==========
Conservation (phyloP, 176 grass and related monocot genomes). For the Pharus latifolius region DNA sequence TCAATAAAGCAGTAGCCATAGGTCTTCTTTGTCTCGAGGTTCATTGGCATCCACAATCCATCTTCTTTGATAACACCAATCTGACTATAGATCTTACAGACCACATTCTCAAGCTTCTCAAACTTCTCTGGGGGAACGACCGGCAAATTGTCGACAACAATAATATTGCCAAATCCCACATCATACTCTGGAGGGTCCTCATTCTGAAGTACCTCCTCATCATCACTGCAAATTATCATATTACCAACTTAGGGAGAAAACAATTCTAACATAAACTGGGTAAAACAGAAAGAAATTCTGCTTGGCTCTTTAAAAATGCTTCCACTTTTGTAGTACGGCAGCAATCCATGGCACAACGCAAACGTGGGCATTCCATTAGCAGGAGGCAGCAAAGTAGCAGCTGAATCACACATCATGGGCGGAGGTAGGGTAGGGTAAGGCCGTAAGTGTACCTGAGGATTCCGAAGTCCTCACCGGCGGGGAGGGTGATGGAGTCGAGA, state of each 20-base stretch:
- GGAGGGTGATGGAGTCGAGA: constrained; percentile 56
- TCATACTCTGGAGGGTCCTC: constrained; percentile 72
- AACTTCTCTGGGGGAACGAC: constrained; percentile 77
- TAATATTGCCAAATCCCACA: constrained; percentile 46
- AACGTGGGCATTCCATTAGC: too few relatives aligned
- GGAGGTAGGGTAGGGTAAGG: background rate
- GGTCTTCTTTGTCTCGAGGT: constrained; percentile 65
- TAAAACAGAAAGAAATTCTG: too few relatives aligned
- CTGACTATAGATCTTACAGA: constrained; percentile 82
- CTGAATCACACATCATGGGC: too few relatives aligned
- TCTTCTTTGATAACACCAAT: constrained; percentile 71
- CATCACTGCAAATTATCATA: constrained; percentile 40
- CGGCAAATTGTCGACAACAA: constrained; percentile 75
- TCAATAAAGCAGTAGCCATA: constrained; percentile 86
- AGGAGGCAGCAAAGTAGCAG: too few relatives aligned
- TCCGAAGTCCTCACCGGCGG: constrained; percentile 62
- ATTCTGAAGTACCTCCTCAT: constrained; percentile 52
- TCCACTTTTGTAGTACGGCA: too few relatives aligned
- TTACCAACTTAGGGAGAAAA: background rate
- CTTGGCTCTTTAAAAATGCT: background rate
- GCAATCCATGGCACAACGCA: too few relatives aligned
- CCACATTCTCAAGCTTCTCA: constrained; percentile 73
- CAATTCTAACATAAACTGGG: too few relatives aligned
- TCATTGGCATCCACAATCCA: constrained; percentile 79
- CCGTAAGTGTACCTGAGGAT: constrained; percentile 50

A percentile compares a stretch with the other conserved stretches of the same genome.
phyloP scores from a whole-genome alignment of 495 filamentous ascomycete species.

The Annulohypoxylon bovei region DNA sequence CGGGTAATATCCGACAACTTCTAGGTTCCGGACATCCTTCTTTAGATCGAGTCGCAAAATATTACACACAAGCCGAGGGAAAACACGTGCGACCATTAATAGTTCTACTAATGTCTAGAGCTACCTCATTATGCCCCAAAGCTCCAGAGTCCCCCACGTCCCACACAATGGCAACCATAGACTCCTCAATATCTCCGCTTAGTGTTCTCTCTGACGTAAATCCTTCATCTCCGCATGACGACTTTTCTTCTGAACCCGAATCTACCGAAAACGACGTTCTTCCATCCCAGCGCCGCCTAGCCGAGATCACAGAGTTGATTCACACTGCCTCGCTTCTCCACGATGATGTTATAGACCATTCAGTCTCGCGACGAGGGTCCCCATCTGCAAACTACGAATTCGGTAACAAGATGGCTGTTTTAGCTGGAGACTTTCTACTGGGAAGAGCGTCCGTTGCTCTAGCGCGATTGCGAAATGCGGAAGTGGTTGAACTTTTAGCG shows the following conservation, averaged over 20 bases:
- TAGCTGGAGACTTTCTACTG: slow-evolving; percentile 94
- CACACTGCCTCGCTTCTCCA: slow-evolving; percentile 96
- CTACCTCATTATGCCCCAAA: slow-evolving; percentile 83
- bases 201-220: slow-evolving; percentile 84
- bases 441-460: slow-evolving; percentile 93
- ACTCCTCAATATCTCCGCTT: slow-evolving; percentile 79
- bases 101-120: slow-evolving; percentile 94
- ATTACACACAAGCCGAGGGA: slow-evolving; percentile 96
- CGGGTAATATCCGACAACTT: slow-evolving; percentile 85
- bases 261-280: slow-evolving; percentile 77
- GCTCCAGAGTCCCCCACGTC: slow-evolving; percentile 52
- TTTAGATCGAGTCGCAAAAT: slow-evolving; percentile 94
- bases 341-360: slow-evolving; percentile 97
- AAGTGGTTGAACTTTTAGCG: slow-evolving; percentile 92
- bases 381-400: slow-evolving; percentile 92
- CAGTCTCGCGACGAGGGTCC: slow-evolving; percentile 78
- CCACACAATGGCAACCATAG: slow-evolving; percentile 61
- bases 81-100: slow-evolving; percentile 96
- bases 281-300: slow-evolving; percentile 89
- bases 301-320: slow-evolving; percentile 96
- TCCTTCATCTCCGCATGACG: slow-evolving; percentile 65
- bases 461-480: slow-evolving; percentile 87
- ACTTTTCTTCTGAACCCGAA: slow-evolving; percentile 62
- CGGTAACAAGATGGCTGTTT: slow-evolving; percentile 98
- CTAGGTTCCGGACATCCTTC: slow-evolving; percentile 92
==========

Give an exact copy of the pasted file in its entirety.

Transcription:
Conservation (phyloP, 176 grass and related monocot genomes). For the Pharus latifolius region DNA sequence TCAATAAAGCAGTAGCCATAGGTCTTCTTTGTCTCGAGGTTCATTGGCATCCACAATCCATCTTCTTTGATAACACCAATCTGACTATAGATCTTACAGACCACATTCTCAAGCTTCTCAAACTTCTCTGGGGGAACGACCGGCAAATTGTCGACAACAATAATATTGCCAAATCCCACATCATACTCTGGAGGGTCCTCATTCTGAAGTACCTCCTCATCATCACTGCAAATTATCATATTACCAACTTAGGGAGAAAACAATTCTAACATAAACTGGGTAAAACAGAAAGAAATTCTGCTTGGCTCTTTAAAAATGCTTCCACTTTTGTAGTACGGCAGCAATCCATGGCACAACGCAAACGTGGGCATTCCATTAGCAGGAGGCAGCAAAGTAGCAGCTGAATCACACATCATGGGCGGAGGTAGGGTAGGGTAAGGCCGTAAGTGTACCTGAGGATTCCGAAGTCCTCACCGGCGGGGAGGGTGATGGAGTCGAGA, state of each 20-base stretch:
- GGAGGGTGATGGAGTCGAGA: constrained; percentile 56
- TCATACTCTGGAGGGTCCTC: constrained; percentile 72
- AACTTCTCTGGGGGAACGAC: constrained; percentile 77
- TAATATTGCCAAATCCCACA: constrained; percentile 46
- AACGTGGGCATTCCATTAGC: too few relatives aligned
- GGAGGTAGGGTAGGGTAAGG: background rate
- GGTCTTCTTTGTCTCGAGGT: constrained; percentile 65
- TAAAACAGAAAGAAATTCTG: too few relatives aligned
- CTGACTATAGATCTTACAGA: constrained; percentile 82
- CTGAATCACACATCATGGGC: too few relatives aligned
- TCTTCTTTGATAACACCAAT: constrained; percentile 71
- CATCACTGCAAATTATCATA: constrained; percentile 40
- CGGCAAATTGTCGACAACAA: constrained; percentile 75
- TCAATAAAGCAGTAGCCATA: constrained; percentile 86
- AGGAGGCAGCAAAGTAGCAG: too few relatives aligned
- TCCGAAGTCCTCACCGGCGG: constrained; percentile 62
- ATTCTGAAGTACCTCCTCAT: constrained; percentile 52
- TCCACTTTTGTAGTACGGCA: too few relatives aligned
- TTACCAACTTAGGGAGAAAA: background rate
- CTTGGCTCTTTAAAAATGCT: background rate
- GCAATCCATGGCACAACGCA: too few relatives aligned
- CCACATTCTCAAGCTTCTCA: constrained; percentile 73
- CAATTCTAACATAAACTGGG: too few relatives aligned
- TCATTGGCATCCACAATCCA: constrained; percentile 79
- CCGTAAGTGTACCTGAGGAT: constrained; percentile 50

A percentile compares a stretch with the other conserved stretches of the same genome.
phyloP scores from a whole-genome alignment of 495 filamentous ascomycete species.

The Annulohypoxylon bovei region DNA sequence CGGGTAATATCCGACAACTTCTAGGTTCCGGACATCCTTCTTTAGATCGAGTCGCAAAATATTACACACAAGCCGAGGGAAAACACGTGCGACCATTAATAGTTCTACTAATGTCTAGAGCTACCTCATTATGCCCCAAAGCTCCAGAGTCCCCCACGTCCCACACAATGGCAACCATAGACTCCTCAATATCTCCGCTTAGTGTTCTCTCTGACGTAAATCCTTCATCTCCGCATGACGACTTTTCTTCTGAACCCGAATCTACCGAAAACGACGTTCTTCCATCCCAGCGCCGCCTAGCCGAGATCACAGAGTTGATTCACACTGCCTCGCTTCTCCACGATGATGTTATAGACCATTCAGTCTCGCGACGAGGGTCCCCATCTGCAAACTACGAATTCGGTAACAAGATGGCTGTTTTAGCTGGAGACTTTCTACTGGGAAGAGCGTCCGTTGCTCTAGCGCGATTGCGAAATGCGGAAGTGGTTGAACTTTTAGCG shows the following conservation, averaged over 20 bases:
- TAGCTGGAGACTTTCTACTG: slow-evolving; percentile 94
- CACACTGCCTCGCTTCTCCA: slow-evolving; percentile 96
- CTACCTCATTATGCCCCAAA: slow-evolving; percentile 83
- bases 201-220: slow-evolving; percentile 84
- bases 441-460: slow-evolving; percentile 93
- ACTCCTCAATATCTCCGCTT: slow-evolving; percentile 79
- bases 101-120: slow-evolving; percentile 94
- ATTACACACAAGCCGAGGGA: slow-evolving; percentile 96
- CGGGTAATATCCGACAACTT: slow-evolving; percentile 85
- bases 261-280: slow-evolving; percentile 77
- GCTCCAGAGTCCCCCACGTC: slow-evolving; percentile 52
- TTTAGATCGAGTCGCAAAAT: slow-evolving; percentile 94
- bases 341-360: slow-evolving; percentile 97
- AAGTGGTTGAACTTTTAGCG: slow-evolving; percentile 92
- bases 381-400: slow-evolving; percentile 92
- CAGTCTCGCGACGAGGGTCC: slow-evolving; percentile 78
- CCACACAATGGCAACCATAG: slow-evolving; percentile 61
- bases 81-100: slow-evolving; percentile 96
- bases 281-300: slow-evolving; percentile 89
- bases 301-320: slow-evolving; percentile 96
- TCCTTCATCTCCGCATGACG: slow-evolving; percentile 65
- bases 461-480: slow-evolving; percentile 87
- ACTTTTCTTCTGAACCCGAA: slow-evolving; percentile 62
- CGGTAACAAGATGGCTGTTT: slow-evolving; percentile 98
- CTAGGTTCCGGACATCCTTC: slow-evolving; percentile 92